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“ Poor victim! no idle intruder has stood
"With o'erweening complacence our state to compare, “ But one, whose first wish is the wish to be good,
“ Is come as a brother thy sorrows to share.
“ At thy name though compassion her nature resign, “ Though in virtue's proud mouth thy report be a
stain, "My care, if the arm of the mighty were mine, "Would plant thee where yet thou might'st blossom
WRITTEN A FEW MILES ABOVE
Five years have passed ; five summers, with the length
* The river is not affected by the tides a few miles above Tintern.
The landscape with the quiet of the sky. The day is come when I again repose Here, under this dark sycamore, and view These plots of cottage-ground, these orchard-tufts, Which, at this season, with their unripe fruits, Among the woods and copses lose themselves, Nor, with their green and simple hue, disturb The wild green landscape. Once again I see These hedge-rows, hardly hedge-rows, little lines Of sportive wood run wild ; these pastoral farıns Green to the very door; and wreathes of smoke Sent up, in silence, from among the trees, And the low copses--coming from the trees With some uncertain notice, as might seem, Of vagrant dwellers in the houseless woods, Or of some hermit's cave, where by his fire The hermit sits alone.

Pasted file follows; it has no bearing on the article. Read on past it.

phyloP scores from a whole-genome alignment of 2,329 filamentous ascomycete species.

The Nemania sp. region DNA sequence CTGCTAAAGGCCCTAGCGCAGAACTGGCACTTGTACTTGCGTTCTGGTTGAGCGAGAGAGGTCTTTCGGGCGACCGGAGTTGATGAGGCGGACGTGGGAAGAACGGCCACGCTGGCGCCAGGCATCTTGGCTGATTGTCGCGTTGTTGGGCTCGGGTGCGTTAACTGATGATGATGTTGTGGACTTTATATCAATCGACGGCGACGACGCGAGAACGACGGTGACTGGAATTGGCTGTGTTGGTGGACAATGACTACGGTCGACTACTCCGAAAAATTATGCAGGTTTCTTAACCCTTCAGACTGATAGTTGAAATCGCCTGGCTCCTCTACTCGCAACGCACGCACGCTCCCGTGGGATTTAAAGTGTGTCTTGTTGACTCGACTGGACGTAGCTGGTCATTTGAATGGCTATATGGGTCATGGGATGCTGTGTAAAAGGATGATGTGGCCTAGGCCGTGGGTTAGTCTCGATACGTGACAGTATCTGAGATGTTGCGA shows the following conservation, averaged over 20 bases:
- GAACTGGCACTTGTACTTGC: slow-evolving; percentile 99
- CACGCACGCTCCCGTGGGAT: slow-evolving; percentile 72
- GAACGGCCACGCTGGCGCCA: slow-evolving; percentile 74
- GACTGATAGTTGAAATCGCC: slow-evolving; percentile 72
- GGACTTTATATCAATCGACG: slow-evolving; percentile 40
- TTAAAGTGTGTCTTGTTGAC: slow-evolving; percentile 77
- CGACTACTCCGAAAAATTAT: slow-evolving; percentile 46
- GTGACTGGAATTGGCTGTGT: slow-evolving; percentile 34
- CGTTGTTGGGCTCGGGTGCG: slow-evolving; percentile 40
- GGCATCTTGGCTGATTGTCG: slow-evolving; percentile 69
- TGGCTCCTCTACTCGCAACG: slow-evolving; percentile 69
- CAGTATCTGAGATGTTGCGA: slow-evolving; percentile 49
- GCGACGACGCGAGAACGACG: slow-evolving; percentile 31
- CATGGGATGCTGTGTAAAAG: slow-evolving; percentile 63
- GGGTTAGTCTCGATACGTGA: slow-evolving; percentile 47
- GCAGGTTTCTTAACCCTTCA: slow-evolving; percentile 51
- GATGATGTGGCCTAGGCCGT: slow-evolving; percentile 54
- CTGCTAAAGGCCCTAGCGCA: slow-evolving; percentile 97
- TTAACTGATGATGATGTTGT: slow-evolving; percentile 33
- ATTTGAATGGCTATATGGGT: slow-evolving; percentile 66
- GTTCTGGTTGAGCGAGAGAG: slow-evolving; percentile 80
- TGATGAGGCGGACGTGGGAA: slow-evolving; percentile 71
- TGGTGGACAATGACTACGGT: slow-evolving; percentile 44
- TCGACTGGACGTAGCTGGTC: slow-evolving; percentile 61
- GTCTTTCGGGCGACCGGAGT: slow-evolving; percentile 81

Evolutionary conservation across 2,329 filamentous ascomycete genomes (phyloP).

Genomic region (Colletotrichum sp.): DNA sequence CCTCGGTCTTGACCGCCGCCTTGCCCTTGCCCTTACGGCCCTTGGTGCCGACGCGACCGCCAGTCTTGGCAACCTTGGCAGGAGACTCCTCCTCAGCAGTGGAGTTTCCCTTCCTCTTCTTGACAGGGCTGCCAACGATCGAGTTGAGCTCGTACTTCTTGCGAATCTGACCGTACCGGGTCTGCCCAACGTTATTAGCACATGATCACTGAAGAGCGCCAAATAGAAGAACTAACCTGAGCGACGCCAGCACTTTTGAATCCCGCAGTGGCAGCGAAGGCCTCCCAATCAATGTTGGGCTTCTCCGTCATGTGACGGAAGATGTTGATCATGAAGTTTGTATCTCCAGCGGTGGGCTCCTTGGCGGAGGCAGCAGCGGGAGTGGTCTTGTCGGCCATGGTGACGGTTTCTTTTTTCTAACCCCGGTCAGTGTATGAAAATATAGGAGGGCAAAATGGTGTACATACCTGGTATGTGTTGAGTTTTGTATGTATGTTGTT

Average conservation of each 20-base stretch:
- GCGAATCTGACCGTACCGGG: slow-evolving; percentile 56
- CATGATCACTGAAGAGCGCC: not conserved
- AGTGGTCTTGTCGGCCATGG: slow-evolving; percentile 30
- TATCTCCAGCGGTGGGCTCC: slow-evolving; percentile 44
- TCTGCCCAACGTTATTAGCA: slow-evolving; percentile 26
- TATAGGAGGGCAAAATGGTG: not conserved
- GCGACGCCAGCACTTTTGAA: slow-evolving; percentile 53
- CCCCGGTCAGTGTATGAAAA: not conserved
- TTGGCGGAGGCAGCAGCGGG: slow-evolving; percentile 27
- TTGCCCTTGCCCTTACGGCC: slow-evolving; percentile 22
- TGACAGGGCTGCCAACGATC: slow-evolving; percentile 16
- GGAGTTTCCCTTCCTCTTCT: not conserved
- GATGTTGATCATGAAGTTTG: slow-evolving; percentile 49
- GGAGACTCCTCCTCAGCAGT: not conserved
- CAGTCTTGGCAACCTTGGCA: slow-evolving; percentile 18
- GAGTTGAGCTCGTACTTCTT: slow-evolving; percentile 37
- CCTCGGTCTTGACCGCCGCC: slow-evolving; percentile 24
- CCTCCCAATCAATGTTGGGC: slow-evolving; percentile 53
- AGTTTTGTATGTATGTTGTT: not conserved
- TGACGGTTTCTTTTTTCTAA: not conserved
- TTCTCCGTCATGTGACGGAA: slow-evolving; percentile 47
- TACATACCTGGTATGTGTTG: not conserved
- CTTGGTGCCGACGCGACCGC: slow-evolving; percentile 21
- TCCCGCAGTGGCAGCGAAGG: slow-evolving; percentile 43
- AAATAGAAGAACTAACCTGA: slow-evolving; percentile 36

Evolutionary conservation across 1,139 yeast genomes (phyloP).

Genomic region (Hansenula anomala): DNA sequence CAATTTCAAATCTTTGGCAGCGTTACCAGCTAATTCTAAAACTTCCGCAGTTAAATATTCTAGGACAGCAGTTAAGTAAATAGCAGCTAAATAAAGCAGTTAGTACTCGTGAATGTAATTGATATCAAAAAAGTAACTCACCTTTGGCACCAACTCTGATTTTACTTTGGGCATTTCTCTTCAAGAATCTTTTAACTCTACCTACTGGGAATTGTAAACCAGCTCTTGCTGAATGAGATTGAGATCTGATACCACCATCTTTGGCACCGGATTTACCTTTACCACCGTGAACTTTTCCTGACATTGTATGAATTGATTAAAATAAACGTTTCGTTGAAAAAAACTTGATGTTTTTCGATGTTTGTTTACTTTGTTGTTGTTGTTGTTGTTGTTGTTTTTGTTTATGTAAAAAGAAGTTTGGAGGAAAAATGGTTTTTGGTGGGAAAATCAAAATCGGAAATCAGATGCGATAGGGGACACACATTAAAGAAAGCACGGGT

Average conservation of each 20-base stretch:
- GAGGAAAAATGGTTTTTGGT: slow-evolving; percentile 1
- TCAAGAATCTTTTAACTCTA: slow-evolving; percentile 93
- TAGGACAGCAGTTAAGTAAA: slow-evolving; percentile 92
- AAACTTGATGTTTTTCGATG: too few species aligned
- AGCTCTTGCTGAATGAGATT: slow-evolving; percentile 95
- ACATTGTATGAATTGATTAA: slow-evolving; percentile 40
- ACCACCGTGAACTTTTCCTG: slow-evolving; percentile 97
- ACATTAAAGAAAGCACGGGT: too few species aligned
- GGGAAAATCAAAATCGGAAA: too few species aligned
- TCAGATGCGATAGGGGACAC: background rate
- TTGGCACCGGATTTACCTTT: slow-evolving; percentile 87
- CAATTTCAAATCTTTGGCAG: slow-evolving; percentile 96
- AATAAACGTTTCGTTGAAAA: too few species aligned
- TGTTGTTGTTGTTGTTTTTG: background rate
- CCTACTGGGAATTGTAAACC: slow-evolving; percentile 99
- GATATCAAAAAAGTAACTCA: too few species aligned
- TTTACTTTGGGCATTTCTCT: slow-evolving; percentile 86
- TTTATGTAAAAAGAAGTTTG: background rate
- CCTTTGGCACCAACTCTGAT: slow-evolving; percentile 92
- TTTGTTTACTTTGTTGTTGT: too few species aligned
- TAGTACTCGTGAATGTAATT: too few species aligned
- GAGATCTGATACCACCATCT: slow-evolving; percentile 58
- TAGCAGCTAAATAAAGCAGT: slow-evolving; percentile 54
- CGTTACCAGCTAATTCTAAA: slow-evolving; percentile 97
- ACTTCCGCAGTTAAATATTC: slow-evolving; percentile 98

Though absent long, These forms of beauty have not been to me,
As is a landscape to a blind man's eye:
Until, the breath of this corporeal frame,
If this Be but a vain belief, yet, oh! how oft, In darkness, and amid the many shapes Of joyless day-light; when the fretful stir Unprofitable, and the fever of the world, Have hung upon the beatings of my heart, How oft, in spirit, have I turned to thee O sylvan Wye! Thou wanderer through the woods, How often has my spirit turned to thee !
And now, with gleams of half-extinguish'd thought,